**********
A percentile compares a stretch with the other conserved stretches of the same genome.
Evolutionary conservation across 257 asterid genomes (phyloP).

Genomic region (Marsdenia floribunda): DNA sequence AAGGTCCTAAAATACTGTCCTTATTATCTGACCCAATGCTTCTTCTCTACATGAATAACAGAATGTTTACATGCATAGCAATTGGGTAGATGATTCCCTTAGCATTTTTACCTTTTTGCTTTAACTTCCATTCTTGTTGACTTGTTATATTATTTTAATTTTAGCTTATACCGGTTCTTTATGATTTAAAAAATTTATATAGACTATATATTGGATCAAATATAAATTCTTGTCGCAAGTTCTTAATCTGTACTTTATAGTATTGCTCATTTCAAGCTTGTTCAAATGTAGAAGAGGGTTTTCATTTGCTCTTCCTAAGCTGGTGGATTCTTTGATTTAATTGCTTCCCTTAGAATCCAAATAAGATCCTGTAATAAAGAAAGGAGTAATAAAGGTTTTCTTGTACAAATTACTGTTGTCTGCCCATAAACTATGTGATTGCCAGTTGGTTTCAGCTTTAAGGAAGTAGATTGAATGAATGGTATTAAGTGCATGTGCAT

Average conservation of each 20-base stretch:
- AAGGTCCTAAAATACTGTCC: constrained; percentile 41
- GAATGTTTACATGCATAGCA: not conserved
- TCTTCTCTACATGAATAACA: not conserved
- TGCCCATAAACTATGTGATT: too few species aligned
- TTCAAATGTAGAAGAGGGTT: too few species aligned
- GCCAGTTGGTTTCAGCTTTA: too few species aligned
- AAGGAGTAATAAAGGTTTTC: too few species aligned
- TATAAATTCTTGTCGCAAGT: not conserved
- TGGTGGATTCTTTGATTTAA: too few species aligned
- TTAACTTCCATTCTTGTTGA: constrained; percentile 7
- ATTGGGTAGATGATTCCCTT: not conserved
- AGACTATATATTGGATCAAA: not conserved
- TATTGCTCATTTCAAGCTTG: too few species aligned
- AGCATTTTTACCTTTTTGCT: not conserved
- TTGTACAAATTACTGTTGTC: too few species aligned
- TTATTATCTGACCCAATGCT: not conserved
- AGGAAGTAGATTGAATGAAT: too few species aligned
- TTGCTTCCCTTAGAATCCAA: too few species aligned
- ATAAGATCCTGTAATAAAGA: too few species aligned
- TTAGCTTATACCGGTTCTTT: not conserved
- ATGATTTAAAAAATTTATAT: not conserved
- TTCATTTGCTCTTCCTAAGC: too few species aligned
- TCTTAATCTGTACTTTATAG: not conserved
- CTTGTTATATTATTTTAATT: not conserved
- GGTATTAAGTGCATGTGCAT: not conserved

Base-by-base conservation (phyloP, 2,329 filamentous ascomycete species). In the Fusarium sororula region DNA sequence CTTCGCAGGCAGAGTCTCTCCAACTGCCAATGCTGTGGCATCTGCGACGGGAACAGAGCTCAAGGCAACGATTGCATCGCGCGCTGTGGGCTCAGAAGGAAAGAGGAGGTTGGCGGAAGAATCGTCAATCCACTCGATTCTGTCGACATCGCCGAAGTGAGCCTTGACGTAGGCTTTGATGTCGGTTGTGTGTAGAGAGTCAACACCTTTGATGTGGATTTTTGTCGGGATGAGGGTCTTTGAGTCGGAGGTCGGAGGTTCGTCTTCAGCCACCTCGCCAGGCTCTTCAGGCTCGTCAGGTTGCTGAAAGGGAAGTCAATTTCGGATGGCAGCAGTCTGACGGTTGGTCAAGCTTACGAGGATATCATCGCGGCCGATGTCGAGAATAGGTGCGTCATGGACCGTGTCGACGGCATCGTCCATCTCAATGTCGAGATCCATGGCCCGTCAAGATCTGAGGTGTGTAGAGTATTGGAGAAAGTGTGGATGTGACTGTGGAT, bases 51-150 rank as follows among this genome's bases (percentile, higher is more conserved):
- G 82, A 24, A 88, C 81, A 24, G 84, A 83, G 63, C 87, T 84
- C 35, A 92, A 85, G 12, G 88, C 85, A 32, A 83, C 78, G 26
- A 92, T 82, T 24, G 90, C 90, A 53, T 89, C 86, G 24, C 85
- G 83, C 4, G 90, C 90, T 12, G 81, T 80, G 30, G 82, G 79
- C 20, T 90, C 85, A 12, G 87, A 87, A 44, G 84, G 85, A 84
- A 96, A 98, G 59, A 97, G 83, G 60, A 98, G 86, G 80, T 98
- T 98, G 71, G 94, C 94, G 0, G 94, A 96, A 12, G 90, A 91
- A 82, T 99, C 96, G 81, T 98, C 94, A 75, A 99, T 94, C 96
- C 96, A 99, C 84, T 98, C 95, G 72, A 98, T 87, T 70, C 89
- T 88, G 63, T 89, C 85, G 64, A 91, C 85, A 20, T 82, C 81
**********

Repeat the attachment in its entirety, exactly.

A percentile compares a stretch with the other conserved stretches of the same genome.
Evolutionary conservation across 257 asterid genomes (phyloP).

Genomic region (Marsdenia floribunda): DNA sequence AAGGTCCTAAAATACTGTCCTTATTATCTGACCCAATGCTTCTTCTCTACATGAATAACAGAATGTTTACATGCATAGCAATTGGGTAGATGATTCCCTTAGCATTTTTACCTTTTTGCTTTAACTTCCATTCTTGTTGACTTGTTATATTATTTTAATTTTAGCTTATACCGGTTCTTTATGATTTAAAAAATTTATATAGACTATATATTGGATCAAATATAAATTCTTGTCGCAAGTTCTTAATCTGTACTTTATAGTATTGCTCATTTCAAGCTTGTTCAAATGTAGAAGAGGGTTTTCATTTGCTCTTCCTAAGCTGGTGGATTCTTTGATTTAATTGCTTCCCTTAGAATCCAAATAAGATCCTGTAATAAAGAAAGGAGTAATAAAGGTTTTCTTGTACAAATTACTGTTGTCTGCCCATAAACTATGTGATTGCCAGTTGGTTTCAGCTTTAAGGAAGTAGATTGAATGAATGGTATTAAGTGCATGTGCAT

Average conservation of each 20-base stretch:
- AAGGTCCTAAAATACTGTCC: constrained; percentile 41
- GAATGTTTACATGCATAGCA: not conserved
- TCTTCTCTACATGAATAACA: not conserved
- TGCCCATAAACTATGTGATT: too few species aligned
- TTCAAATGTAGAAGAGGGTT: too few species aligned
- GCCAGTTGGTTTCAGCTTTA: too few species aligned
- AAGGAGTAATAAAGGTTTTC: too few species aligned
- TATAAATTCTTGTCGCAAGT: not conserved
- TGGTGGATTCTTTGATTTAA: too few species aligned
- TTAACTTCCATTCTTGTTGA: constrained; percentile 7
- ATTGGGTAGATGATTCCCTT: not conserved
- AGACTATATATTGGATCAAA: not conserved
- TATTGCTCATTTCAAGCTTG: too few species aligned
- AGCATTTTTACCTTTTTGCT: not conserved
- TTGTACAAATTACTGTTGTC: too few species aligned
- TTATTATCTGACCCAATGCT: not conserved
- AGGAAGTAGATTGAATGAAT: too few species aligned
- TTGCTTCCCTTAGAATCCAA: too few species aligned
- ATAAGATCCTGTAATAAAGA: too few species aligned
- TTAGCTTATACCGGTTCTTT: not conserved
- ATGATTTAAAAAATTTATAT: not conserved
- TTCATTTGCTCTTCCTAAGC: too few species aligned
- TCTTAATCTGTACTTTATAG: not conserved
- CTTGTTATATTATTTTAATT: not conserved
- GGTATTAAGTGCATGTGCAT: not conserved

Base-by-base conservation (phyloP, 2,329 filamentous ascomycete species). In the Fusarium sororula region DNA sequence CTTCGCAGGCAGAGTCTCTCCAACTGCCAATGCTGTGGCATCTGCGACGGGAACAGAGCTCAAGGCAACGATTGCATCGCGCGCTGTGGGCTCAGAAGGAAAGAGGAGGTTGGCGGAAGAATCGTCAATCCACTCGATTCTGTCGACATCGCCGAAGTGAGCCTTGACGTAGGCTTTGATGTCGGTTGTGTGTAGAGAGTCAACACCTTTGATGTGGATTTTTGTCGGGATGAGGGTCTTTGAGTCGGAGGTCGGAGGTTCGTCTTCAGCCACCTCGCCAGGCTCTTCAGGCTCGTCAGGTTGCTGAAAGGGAAGTCAATTTCGGATGGCAGCAGTCTGACGGTTGGTCAAGCTTACGAGGATATCATCGCGGCCGATGTCGAGAATAGGTGCGTCATGGACCGTGTCGACGGCATCGTCCATCTCAATGTCGAGATCCATGGCCCGTCAAGATCTGAGGTGTGTAGAGTATTGGAGAAAGTGTGGATGTGACTGTGGAT, bases 51-150 rank as follows among this genome's bases (percentile, higher is more conserved):
- G 82, A 24, A 88, C 81, A 24, G 84, A 83, G 63, C 87, T 84
- C 35, A 92, A 85, G 12, G 88, C 85, A 32, A 83, C 78, G 26
- A 92, T 82, T 24, G 90, C 90, A 53, T 89, C 86, G 24, C 85
- G 83, C 4, G 90, C 90, T 12, G 81, T 80, G 30, G 82, G 79
- C 20, T 90, C 85, A 12, G 87, A 87, A 44, G 84, G 85, A 84
- A 96, A 98, G 59, A 97, G 83, G 60, A 98, G 86, G 80, T 98
- T 98, G 71, G 94, C 94, G 0, G 94, A 96, A 12, G 90, A 91
- A 82, T 99, C 96, G 81, T 98, C 94, A 75, A 99, T 94, C 96
- C 96, A 99, C 84, T 98, C 95, G 72, A 98, T 87, T 70, C 89
- T 88, G 63, T 89, C 85, G 64, A 91, C 85, A 20, T 82, C 81